Synopsis by Mark Deming
Three generations of women struggle to make lives for themselves and their families in the desert wastes of Northern Brazil in a drama from filmmaker Andrucha Waddington. In 1910, Vasco de Sá (Ruy Guerra) leads his wife, Áurea (Fernanda Torres), and her mother, Dona Maria (Fernanda Montenegro), to their new home -- a ramshackle cabin in Maranhão, a tiny village in the middle of a barren sand dune. Vasco and Áurea's new neighbors are hardly welcoming of the new arrivals, especially Massu (Seu Jorge), and when Vasco unexpectedly dies, Áurea and Dona Maria are left to fend for themselves, an especially vexing challenge as Áurea is with child. Nine years later, Áurea and Dona Maria have turned their cottage into a home, but life in Maranhão remains a constant uphill battle, and Áurea dreams of moving away with her daughter, Maria (Camilla Facundes). Áurea becomes infatuated with Luiz (Enrique Diaz), who works with a group of astronomers who have come to Maranhão to observe an eclipse, but their romance comes to a crashing halt when Dona Maria is killed. By 1942, Maria (now played by Fernanda Torres) is a promiscuous alcoholic who brings shame to Áurea (now played by Fernanda Montenegro). After the body of an Air Force pilot is found near Maranhão, a military officer is sent to investigate -- Luiz (now played by Stenio Garcia). When Luiz meets Maria, he sees the image of the woman he longed for years before, and while she doesn't have the same feelings for him, Maria realizes that Luiz represents her best hope of finally escaping the village she's come to hate. The House of Sand received its North American premiere at the 2005 Toronto Film Festival.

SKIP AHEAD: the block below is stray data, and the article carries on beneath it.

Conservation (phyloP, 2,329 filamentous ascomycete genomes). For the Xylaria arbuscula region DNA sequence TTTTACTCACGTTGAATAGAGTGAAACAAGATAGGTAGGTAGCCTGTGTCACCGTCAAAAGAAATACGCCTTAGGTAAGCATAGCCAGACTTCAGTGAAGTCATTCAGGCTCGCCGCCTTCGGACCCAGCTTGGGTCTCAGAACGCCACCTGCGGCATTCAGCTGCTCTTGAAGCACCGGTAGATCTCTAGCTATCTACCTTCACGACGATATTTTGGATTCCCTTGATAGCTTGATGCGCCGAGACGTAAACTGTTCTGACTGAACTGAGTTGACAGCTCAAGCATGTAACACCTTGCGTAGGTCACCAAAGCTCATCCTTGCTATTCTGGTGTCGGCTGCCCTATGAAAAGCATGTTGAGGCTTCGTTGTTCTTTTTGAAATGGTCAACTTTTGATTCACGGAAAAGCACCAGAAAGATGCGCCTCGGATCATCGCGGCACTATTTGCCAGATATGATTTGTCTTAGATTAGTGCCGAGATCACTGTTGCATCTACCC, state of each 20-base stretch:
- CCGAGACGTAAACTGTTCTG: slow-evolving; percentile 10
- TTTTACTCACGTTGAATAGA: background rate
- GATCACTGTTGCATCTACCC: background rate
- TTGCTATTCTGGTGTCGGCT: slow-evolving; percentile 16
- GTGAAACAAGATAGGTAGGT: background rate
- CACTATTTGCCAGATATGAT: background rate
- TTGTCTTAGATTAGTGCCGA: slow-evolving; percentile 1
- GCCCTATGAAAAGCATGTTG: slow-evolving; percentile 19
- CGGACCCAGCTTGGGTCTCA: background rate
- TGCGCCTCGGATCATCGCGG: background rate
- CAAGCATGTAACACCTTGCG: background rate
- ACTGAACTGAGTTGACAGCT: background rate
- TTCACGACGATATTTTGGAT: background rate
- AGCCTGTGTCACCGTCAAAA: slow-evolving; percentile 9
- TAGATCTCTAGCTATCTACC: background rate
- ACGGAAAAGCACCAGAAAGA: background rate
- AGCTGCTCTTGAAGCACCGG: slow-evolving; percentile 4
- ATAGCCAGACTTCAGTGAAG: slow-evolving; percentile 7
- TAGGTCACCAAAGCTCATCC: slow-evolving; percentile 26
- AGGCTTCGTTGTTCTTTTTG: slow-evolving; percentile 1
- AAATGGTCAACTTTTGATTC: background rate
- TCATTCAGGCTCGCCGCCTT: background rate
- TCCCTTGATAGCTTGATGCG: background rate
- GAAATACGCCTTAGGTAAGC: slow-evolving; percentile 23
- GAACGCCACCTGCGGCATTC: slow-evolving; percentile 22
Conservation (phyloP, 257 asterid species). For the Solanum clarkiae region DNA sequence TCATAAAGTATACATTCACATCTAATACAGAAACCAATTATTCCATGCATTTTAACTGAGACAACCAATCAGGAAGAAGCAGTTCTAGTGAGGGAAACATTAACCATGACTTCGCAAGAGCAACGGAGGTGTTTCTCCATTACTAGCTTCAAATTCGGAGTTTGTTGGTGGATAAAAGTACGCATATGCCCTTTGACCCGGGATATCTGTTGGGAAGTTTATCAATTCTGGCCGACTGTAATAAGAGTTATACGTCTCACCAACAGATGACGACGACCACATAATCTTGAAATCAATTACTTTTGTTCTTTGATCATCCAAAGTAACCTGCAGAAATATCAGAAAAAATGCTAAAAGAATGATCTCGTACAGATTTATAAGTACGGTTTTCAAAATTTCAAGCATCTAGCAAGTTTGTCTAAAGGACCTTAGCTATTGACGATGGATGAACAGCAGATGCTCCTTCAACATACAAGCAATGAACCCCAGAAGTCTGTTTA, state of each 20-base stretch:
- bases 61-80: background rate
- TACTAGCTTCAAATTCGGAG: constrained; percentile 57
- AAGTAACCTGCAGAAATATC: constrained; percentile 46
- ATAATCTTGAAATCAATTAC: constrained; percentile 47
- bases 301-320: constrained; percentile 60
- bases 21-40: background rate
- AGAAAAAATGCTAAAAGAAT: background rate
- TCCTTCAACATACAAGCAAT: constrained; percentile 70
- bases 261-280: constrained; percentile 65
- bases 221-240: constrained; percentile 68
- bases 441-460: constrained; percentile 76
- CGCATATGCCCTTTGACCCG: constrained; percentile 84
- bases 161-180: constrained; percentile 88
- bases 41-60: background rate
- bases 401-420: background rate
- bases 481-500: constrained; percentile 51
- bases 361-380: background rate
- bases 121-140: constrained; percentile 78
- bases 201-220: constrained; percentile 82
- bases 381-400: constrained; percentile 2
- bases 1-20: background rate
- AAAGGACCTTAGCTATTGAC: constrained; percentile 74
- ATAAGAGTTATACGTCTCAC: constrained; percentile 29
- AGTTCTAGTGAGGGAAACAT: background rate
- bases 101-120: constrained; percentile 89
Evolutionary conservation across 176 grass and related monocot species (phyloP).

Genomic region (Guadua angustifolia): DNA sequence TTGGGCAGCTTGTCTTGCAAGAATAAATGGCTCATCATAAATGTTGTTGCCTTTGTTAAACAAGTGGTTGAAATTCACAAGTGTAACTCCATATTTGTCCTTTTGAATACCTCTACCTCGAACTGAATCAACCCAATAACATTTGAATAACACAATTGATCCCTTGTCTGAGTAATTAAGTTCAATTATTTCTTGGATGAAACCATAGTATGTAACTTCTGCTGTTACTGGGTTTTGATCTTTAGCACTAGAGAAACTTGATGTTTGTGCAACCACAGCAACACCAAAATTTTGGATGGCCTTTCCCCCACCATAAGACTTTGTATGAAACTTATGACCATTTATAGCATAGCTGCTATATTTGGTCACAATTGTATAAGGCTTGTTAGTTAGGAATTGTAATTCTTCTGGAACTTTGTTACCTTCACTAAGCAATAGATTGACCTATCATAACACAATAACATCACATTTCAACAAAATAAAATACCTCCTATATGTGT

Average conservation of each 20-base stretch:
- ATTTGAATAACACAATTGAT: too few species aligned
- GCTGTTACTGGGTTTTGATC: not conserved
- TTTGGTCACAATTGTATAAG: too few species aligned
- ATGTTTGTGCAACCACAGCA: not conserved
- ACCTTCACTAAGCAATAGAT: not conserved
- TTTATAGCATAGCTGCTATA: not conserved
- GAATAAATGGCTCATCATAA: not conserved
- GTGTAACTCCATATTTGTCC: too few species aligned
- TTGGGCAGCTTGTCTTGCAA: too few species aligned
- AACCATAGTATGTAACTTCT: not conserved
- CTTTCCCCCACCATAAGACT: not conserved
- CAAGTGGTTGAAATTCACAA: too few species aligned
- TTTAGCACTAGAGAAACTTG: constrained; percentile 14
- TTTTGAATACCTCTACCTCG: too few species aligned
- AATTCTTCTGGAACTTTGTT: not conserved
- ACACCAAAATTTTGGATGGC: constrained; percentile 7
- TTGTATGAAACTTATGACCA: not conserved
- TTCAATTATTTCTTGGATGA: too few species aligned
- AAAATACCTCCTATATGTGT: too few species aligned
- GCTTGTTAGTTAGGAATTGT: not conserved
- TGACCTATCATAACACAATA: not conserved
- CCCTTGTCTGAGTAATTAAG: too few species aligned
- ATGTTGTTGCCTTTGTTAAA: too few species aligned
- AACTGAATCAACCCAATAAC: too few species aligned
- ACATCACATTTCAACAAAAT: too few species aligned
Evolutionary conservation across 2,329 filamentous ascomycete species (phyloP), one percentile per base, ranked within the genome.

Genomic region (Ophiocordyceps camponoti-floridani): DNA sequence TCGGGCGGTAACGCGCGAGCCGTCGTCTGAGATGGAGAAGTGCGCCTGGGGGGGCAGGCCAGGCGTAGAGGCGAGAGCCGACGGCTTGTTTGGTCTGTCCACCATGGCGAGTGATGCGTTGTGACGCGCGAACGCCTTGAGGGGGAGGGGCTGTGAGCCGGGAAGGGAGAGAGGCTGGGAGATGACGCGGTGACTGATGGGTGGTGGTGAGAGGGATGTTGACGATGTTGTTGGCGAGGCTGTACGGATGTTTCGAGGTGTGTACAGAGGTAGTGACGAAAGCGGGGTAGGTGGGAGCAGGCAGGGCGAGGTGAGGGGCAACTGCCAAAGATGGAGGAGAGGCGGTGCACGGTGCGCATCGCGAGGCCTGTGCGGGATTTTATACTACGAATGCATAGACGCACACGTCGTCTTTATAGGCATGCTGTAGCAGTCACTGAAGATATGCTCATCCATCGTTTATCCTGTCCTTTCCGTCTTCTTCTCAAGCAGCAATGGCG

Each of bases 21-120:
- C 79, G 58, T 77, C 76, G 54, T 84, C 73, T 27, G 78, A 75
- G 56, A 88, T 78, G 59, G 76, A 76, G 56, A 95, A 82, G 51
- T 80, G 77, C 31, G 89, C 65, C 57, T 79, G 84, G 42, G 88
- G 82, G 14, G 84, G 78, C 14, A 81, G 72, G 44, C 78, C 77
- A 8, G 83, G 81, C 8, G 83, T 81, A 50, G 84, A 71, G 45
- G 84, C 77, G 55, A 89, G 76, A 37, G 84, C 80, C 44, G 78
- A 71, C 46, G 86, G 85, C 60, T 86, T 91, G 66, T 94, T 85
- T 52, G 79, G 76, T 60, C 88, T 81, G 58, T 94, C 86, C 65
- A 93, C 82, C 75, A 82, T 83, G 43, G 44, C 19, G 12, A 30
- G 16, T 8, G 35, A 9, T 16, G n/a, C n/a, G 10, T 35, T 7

Brazil, desert, dreams, home, mother, village
High Artistic Quality